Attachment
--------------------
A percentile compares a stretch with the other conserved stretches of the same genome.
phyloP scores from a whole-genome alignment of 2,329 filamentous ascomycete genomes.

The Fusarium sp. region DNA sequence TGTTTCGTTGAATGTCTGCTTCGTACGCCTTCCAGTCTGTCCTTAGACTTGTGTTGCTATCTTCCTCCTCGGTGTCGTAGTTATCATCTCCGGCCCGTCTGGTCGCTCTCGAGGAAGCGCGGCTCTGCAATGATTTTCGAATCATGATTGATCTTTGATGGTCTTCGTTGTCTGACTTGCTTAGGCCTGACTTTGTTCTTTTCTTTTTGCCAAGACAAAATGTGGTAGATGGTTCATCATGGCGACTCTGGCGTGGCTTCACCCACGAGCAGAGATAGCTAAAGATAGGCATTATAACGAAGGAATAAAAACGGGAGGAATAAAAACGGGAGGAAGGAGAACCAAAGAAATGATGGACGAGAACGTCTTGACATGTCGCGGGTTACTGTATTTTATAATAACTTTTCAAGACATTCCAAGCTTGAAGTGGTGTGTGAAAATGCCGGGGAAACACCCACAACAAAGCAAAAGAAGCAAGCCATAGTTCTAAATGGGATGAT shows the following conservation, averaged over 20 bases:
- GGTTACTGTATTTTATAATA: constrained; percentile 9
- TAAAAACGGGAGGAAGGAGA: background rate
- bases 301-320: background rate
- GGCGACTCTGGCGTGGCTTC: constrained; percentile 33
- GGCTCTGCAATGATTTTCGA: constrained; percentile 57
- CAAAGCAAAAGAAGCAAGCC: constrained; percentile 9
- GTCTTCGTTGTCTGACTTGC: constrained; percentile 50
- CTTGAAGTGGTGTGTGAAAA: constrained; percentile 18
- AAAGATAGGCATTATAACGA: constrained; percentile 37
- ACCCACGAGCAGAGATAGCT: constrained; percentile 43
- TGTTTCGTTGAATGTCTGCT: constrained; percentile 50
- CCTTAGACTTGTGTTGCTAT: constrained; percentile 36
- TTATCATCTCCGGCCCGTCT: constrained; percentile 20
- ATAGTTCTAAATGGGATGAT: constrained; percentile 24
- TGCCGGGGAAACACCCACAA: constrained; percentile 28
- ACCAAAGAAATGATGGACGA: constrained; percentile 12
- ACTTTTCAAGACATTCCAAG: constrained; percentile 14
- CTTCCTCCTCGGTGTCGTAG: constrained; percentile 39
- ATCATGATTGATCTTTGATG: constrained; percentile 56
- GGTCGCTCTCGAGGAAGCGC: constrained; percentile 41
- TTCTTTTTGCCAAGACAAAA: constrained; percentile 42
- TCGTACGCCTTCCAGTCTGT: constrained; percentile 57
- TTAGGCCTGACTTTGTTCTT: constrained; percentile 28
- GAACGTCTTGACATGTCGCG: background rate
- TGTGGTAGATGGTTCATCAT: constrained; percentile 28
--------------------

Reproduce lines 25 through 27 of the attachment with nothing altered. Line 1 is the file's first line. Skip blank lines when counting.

- TCGTACGCCTTCCAGTCTGT: constrained; percentile 57
- TTAGGCCTGACTTTGTTCTT: constrained; percentile 28
- GAACGTCTTGACATGTCGCG: background rate